Laboratory examination showed anemia (hemoglobin, 8.6 g/dl) and elevated alkaline phosphate (404 U/l), lactate de- hydrogenase (657 U/l), and C-reactive protein (15.33 mg/dl). The patient’s coagulation profiles were prolonged (activated partial thromboplastin time, 60.5 seconds; pro- thrombin time, 15.3/75/1.20 sec/%/international normal- ized ratio). To find the fever focus, abdominal and neck CT was performed, which revealed multiple osteoblastic bone metastases and several enlarged neck lymph nodes. Given that we had not previously detected the synchronous right iliac bone metastasis, we initially suspected a hematologic disorder such as multiple myeloma or myelophthisis. To rule these out, a peripheral blood smear was done; it re- vealed a rouleaux formation. However, bone marrow aspi- ration and bone biopsy showed metastasis of RCC. Subse- quent review of the initial CT and MRI revealed the syn- chronous bone metastasis.

Because the primary histology was the nonclear cell type, temsirolimus was offered to the patient for first-line therapy. Thirteen cycles of temsirolimus (25 mg weekly) was administered to the patient. The latest follow-up posi- tron emission tomography showed newly developed liver and left adrenal metastases and increased bone metastasis

(Fig. 3). We recommended interferon plus vinblastine for second-line therapy. The patient refused further chemo- therapy and was instead treated conservatively. Finally, the patient died of the disease.

DISCUSSION

The proportion of small RCC (<4 cm) is increasing because of the growing use of cross-sectional imaging such as CT and MRI [4]. Most patients with small RCC have a good prognosis. However, several studies have shown that 5 to 7% patients with small RCC present with synchronous metastasis and that 5-year, cancer-specific mortality in- creases in a nonlinear sigmoidal relationship with tumor size [2]. In the present case, the initial CT and MRI were performed at another hospital, so we focused on the right renal mass and did not sufficiently review the other lesions.

Also, the European Association of Urology guidelines rec- ommended that bone metastasis is symptomatic at diag- nosis; therefore, metastatic evaluation is indicated only if symptoms or laboratory signs are present [5]. However, the patient did not manifest bone metastasis-related symp- toms except for a mild elevated alkaline phosphate level;

therefore, we overlooked evaluation of bone metastasis.

Furthermore, we did not consider the possibility of distant metastasis because the renal mass was only 3 cm in diame- ter and there were no enlarged lymph nodes.

Recently, the 2004 World Health Organization (WHO) classification divided adult renal epithelial malignant neo- plasms into 10 categories [6]. Among them, unclassified RCCs represent 4 to 7% of renal tumors and the features to define this category of disease include composites of rec- ognized types, pure sarcomatoid morphology without rec- ognizable epithelial elements, mucin production, rare mix- tures of epithelial and stromal elements, and unrecog- nizable cell types. Tumors of unrecognizable cell or archi- tecture types or those that are apparent composites of the recognized types are all included in the WHO classification scheme [6]. Microscopic findings of the present study show- ed no evidence of clear cells, papillary, or acinar structures.

This is compatible with the 2004 WHO classification.

Limited reported data suggest the clinical features of un- classified RCC are an aggressive form of RCC, mainly be- cause most reports have been concerned with larger tumors with an advanced stage at presentation [3,7,8]. Zisman et al. [7] reported that unclassified RCC was associated with larger tumors, increased risk of adrenal involvement and involvement of adjacent organs, and increased risk of metastatic involvement of the regional/nonregional lymph nodes and the bones compared with clear cell RCC. In addi- tion, unclassified disease was associated with poor clinical outcomes. These clinical features were also reported by Karakiewicz et al. [3], who also mentioned that unclassi- fied disease was more likely to be associated with Fuhrman grade III or IV, nodal and distant metastasis, and higher mortality than was clear cell disease. In contrast, Crispen et al. [8] reported that advanced clinicopathologic features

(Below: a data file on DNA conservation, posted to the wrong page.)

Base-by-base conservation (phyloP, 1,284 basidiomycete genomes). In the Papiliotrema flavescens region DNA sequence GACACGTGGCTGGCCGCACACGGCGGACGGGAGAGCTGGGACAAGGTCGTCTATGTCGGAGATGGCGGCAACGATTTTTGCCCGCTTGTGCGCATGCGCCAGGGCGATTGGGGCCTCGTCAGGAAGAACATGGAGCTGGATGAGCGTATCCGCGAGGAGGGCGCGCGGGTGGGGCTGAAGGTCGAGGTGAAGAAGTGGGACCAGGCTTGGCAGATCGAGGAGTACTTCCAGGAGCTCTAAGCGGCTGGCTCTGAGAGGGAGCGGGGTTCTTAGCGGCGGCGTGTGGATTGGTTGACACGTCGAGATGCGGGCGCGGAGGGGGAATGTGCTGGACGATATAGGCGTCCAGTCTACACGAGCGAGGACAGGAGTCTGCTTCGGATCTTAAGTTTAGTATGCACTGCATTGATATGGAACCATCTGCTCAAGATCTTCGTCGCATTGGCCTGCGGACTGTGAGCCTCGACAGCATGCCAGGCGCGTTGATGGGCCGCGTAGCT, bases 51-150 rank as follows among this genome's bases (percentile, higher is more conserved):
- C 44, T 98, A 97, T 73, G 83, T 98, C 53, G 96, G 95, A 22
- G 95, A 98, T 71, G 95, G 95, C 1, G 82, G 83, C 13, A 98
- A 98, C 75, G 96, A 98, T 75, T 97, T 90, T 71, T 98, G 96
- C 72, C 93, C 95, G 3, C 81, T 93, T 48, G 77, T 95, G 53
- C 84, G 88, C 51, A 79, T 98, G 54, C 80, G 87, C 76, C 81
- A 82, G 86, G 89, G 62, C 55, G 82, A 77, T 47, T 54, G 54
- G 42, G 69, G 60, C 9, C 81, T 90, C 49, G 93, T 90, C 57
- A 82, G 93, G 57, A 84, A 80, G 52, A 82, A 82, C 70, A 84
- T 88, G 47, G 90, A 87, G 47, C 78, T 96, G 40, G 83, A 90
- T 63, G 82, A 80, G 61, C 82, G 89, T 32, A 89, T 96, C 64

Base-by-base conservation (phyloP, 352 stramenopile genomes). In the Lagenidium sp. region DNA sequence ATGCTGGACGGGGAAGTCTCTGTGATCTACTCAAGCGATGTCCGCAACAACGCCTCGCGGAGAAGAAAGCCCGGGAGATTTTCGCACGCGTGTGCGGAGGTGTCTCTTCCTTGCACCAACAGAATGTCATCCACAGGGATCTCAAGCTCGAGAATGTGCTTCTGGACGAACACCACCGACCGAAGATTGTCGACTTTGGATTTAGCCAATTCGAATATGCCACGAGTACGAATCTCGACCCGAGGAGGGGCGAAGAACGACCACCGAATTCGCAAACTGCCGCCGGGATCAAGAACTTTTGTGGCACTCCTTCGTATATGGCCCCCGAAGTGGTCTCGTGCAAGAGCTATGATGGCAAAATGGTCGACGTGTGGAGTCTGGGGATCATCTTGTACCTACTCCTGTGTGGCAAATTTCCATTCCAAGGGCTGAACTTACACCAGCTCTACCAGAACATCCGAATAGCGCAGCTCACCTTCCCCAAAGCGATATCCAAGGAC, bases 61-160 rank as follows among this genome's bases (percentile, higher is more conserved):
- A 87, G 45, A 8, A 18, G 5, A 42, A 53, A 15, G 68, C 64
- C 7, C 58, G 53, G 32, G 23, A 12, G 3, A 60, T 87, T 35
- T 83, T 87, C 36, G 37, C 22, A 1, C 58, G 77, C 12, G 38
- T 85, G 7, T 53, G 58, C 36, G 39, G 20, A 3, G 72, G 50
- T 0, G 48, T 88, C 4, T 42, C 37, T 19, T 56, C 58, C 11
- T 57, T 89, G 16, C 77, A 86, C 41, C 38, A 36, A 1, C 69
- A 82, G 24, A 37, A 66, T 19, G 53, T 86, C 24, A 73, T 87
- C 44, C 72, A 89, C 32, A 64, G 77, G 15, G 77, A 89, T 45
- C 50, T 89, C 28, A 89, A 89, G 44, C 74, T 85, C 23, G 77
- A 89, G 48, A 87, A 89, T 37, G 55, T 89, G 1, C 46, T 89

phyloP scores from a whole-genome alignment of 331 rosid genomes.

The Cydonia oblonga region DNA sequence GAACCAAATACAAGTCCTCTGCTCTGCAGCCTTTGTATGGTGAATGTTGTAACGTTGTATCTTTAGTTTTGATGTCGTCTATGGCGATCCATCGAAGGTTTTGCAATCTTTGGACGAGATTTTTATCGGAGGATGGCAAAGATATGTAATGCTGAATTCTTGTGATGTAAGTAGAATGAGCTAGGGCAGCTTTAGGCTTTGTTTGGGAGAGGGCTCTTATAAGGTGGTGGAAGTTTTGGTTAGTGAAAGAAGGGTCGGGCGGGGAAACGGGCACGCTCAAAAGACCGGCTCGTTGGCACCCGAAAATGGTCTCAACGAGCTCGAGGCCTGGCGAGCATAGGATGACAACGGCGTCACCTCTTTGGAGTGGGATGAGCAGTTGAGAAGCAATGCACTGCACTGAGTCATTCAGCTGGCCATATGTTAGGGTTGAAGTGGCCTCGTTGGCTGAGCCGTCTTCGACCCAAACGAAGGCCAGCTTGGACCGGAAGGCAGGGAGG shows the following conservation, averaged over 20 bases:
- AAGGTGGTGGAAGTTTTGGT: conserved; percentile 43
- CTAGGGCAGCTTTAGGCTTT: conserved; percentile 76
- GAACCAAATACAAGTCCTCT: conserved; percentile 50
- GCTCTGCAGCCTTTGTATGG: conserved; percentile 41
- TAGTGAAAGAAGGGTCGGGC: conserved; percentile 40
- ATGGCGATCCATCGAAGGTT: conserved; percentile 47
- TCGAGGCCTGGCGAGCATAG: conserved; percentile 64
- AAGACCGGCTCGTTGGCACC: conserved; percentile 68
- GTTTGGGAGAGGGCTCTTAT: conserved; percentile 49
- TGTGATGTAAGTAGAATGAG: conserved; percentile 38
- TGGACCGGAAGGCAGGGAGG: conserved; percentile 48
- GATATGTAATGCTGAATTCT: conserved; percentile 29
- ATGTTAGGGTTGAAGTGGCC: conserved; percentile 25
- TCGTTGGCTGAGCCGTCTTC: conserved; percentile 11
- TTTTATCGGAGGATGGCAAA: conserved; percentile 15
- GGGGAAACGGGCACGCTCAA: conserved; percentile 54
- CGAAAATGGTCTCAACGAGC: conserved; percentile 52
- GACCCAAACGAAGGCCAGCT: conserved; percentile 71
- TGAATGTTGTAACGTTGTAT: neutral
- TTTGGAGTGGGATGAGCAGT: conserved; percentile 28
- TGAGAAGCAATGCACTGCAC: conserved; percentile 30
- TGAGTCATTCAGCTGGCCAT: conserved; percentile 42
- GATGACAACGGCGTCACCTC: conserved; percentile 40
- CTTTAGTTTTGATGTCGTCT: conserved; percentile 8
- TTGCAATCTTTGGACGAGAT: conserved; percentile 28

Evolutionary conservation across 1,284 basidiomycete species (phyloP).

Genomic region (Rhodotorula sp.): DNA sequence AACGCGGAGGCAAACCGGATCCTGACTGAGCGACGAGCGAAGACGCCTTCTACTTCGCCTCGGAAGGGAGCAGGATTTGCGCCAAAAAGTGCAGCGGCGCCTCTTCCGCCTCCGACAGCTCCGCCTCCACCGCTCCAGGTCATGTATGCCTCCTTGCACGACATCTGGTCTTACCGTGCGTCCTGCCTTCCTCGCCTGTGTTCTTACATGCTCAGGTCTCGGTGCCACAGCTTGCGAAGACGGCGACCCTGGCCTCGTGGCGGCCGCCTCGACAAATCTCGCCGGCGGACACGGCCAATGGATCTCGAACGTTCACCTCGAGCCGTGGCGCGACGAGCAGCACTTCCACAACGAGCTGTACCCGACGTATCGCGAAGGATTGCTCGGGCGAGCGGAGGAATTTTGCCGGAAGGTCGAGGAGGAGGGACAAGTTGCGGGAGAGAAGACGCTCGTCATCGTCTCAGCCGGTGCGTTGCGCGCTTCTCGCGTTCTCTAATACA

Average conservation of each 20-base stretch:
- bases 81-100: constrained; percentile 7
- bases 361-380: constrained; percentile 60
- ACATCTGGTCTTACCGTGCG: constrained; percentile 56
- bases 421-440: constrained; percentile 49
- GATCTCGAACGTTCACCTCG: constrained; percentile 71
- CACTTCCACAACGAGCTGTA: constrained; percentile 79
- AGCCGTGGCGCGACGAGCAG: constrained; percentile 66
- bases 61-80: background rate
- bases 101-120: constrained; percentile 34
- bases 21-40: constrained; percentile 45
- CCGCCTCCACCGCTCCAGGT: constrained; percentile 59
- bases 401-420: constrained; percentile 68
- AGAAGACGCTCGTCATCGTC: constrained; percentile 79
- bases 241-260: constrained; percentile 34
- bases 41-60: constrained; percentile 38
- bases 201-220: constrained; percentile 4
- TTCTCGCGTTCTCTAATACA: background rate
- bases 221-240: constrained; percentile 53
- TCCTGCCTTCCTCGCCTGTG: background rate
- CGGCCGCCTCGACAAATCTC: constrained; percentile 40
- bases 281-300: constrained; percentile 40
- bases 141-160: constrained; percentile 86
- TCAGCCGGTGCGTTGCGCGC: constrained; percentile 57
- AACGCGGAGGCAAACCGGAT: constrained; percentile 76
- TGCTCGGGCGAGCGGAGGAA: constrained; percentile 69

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were related more to unclassified disease, but that overall survival, cancer-specific survival, and distant metasta- tic-free survival were not different from clear cell histology in a matched analysis. In our case, although we missed a synchronous one-bone metastatic lesion in the initial im- ages, the main renal mass was small (3 cm) and had no re- gional lymph node involvement or adjacent organ invasion.

Recently, many studies have been published concerning systemically targeted therapies for the treatment of ad- vanced RCCs. For nonclear cell histology, temsirolimus has been shown to be beneficial in terms of overall survival and progression-free survival, regardless of age and risk group [9]. Although the neoadjuvant or adjuvant role of temsirolimus has not been well defined in nonclear cell metastatic disease, Rodriguez Faba et al. [10] reported that neoadjuvant temsirolimus can downstage the T4N2M1 unclassified type RCC to T1bN0M0 and, after imaging, can be negative for recurrence. In our case, unclassified RCC presented extensive bone metastasis 2 months after sur- gery and, even though we missed a single bone metastatic lesion, temsirolimus was associated with 4.1 months of pro- gression-free survival and 8.4 months of overall survival.

In this regard, further studies are needed to clarify the effi- cacy of temsirolimus before and after cytoreductive neph- rectomy.

There are few reports about the T1a unclassified type of RCC with distant metastasis. Although the prevalence of this disease entity is rare, the final pathologic results show unclassified RCC after surgery for a small renal mass.

Thus, physicians should review the initial images and pay attention to metastasis, because unclassified RCCs tend to rapidly progress and to carry a poor prognosis.

CONFLICTS OF INTEREST

The authors have nothing to disclose.

REFERENCES